Reopening of the Institute of Texan Cultures

The museum resumes operations after being closed for over a year

Briah Ramos, Contributing Writer

The UTSA Institute of Texan Cultures recently reopened during Hispanic Heritage Month after 18 months of closure due to the pandemic. The Institute of Texan Cultures (ITC) is a historical museum composed of a vast variety of mosaic art and artifacts not only from Texas, but from all over the world. 

In the fall of 2020, the temporary closure devastated the staff, but it also gave the staff a chance to reorganize the museum by relocating outdated electronics, old furniture and decluttering the institution. 

During the closure, the ITC adjusted to the changes and inspired the employees to find ways to help the UTSA community virtually. They used modern technology to help students online with digital downloads to assist them with projects and research. This adjustment to the museum’s display was immensely appreciated by UTSA students. 

As the museum reopened, it once again gave eager explorers a chance to learn about our country’s history. It allowed millions of people to acknowledge historical changes throughout the centuries that helped form the diversification of Texas today.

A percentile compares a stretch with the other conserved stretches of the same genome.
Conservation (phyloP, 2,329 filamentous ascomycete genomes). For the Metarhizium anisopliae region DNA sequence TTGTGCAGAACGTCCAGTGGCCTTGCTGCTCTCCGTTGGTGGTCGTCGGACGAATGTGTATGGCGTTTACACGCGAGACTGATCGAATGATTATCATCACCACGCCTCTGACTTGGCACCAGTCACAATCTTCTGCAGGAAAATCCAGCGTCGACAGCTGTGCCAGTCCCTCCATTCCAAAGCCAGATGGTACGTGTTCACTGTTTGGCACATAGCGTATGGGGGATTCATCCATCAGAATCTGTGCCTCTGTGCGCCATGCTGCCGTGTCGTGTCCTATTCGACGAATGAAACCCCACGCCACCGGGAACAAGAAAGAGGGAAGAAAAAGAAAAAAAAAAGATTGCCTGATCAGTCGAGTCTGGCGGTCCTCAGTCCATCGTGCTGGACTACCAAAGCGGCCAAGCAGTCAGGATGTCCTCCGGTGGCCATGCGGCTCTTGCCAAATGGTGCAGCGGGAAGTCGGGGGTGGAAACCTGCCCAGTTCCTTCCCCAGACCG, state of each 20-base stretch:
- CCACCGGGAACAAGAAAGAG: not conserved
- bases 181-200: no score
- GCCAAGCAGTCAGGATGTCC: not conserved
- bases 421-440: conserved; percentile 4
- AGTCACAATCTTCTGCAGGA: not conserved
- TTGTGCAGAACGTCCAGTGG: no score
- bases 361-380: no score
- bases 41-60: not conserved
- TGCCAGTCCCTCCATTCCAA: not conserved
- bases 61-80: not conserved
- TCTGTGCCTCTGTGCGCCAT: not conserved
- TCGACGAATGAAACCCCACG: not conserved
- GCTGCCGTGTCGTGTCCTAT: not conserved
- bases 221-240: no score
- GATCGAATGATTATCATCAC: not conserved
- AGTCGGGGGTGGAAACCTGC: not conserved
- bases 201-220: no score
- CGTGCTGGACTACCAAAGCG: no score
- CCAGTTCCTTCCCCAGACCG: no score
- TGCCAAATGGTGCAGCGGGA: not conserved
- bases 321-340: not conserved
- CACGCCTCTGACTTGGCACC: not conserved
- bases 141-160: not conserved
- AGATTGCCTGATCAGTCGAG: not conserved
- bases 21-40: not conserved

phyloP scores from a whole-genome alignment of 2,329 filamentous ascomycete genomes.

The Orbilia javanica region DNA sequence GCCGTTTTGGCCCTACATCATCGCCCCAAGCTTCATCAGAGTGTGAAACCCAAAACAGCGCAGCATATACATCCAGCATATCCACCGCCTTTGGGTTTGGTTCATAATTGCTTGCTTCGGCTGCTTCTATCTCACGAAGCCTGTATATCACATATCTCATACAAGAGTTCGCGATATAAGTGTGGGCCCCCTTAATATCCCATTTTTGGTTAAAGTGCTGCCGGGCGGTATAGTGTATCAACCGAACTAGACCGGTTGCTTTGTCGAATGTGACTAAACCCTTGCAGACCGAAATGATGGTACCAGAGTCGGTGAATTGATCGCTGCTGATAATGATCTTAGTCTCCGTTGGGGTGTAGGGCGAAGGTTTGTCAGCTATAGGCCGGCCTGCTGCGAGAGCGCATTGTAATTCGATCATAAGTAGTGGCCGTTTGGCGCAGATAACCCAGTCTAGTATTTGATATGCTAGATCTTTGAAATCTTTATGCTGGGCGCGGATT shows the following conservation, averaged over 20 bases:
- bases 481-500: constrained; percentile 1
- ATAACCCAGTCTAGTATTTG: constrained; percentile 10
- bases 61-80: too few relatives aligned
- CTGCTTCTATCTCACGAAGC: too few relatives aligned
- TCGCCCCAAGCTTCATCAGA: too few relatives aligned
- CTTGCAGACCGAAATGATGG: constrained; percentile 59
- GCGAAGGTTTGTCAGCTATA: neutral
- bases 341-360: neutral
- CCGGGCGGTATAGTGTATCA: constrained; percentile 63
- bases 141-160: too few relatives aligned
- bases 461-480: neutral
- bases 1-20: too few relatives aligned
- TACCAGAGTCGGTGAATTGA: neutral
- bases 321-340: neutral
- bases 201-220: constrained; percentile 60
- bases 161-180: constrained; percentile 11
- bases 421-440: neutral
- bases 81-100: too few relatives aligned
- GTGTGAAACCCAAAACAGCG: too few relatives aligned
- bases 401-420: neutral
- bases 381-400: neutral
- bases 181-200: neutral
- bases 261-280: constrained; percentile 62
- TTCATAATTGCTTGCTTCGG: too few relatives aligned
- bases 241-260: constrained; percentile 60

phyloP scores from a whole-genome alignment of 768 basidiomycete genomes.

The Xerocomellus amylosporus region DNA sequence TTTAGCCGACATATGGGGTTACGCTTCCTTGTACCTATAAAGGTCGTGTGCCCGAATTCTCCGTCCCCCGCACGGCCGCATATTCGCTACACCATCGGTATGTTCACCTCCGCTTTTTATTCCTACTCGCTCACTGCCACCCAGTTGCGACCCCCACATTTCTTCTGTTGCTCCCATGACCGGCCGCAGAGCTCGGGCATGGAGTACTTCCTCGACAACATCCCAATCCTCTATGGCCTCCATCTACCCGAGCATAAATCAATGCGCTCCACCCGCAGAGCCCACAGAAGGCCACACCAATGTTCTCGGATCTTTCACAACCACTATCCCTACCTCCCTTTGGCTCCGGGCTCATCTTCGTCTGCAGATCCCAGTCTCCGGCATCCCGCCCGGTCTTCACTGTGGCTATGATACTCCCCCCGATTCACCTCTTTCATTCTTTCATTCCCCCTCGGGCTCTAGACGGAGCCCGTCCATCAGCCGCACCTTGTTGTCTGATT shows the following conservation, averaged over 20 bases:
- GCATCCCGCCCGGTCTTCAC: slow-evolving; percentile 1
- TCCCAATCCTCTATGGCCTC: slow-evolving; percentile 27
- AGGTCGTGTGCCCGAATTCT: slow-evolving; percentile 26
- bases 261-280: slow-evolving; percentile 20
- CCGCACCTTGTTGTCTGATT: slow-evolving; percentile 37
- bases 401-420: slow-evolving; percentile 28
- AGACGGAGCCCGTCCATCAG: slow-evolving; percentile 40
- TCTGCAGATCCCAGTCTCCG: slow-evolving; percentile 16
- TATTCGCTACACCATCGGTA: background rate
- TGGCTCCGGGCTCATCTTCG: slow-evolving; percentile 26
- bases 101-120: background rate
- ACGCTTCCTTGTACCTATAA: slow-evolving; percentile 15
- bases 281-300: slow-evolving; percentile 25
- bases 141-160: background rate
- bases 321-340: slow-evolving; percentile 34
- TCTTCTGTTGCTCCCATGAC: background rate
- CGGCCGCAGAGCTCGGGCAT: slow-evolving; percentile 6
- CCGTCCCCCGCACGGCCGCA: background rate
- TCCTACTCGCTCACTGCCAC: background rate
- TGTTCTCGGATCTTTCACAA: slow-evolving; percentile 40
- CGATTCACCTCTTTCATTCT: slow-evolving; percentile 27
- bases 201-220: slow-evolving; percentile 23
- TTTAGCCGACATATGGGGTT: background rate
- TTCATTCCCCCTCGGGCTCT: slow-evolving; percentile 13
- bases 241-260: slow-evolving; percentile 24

The ITC also hosts a variety of exhibits and special events throughout the year. Additionally, they welcome K-12 school field trips to spread awareness of our rich history to schoolchildren.  

Reopening the ITC during Hispanic Heritage Month has been thrilling for staff, but even more exciting for visitors being welcomed back into the museum’s historical treasure chest. To celebrate Hispanic Heritage Month, the ITC wants to appreciate the origins of the Latinx culture that has an immense influence in our country. To show recognition, the Consulate General of Mexico and the Mexican Cultural Institute partnered with the ITC and welcomed the “Andy A. Villarreal Art Exhibition” created by Arturo Almeida. The art on display showcased personal experiences cultivated by a life filled with Mexican culture. 

The ITC’s goal is to embrace differing historical cultures to encourage a new way of thinking for our future Texans. “We strive to increase…visibility around the advocacy and equity efforts of Mexican Americans while celebrating the many unique cultures that comprise Texas,” said Veronica Rodrguez, the Interim Head Curator of the ITC. 

If you are interested in experiencing the decades of history, events, and artifacts that the ITC has to offer, feel free to visit the museum. Get a tour from the friendly employees, and learn about the historical and insider spooky stories some employees have experienced.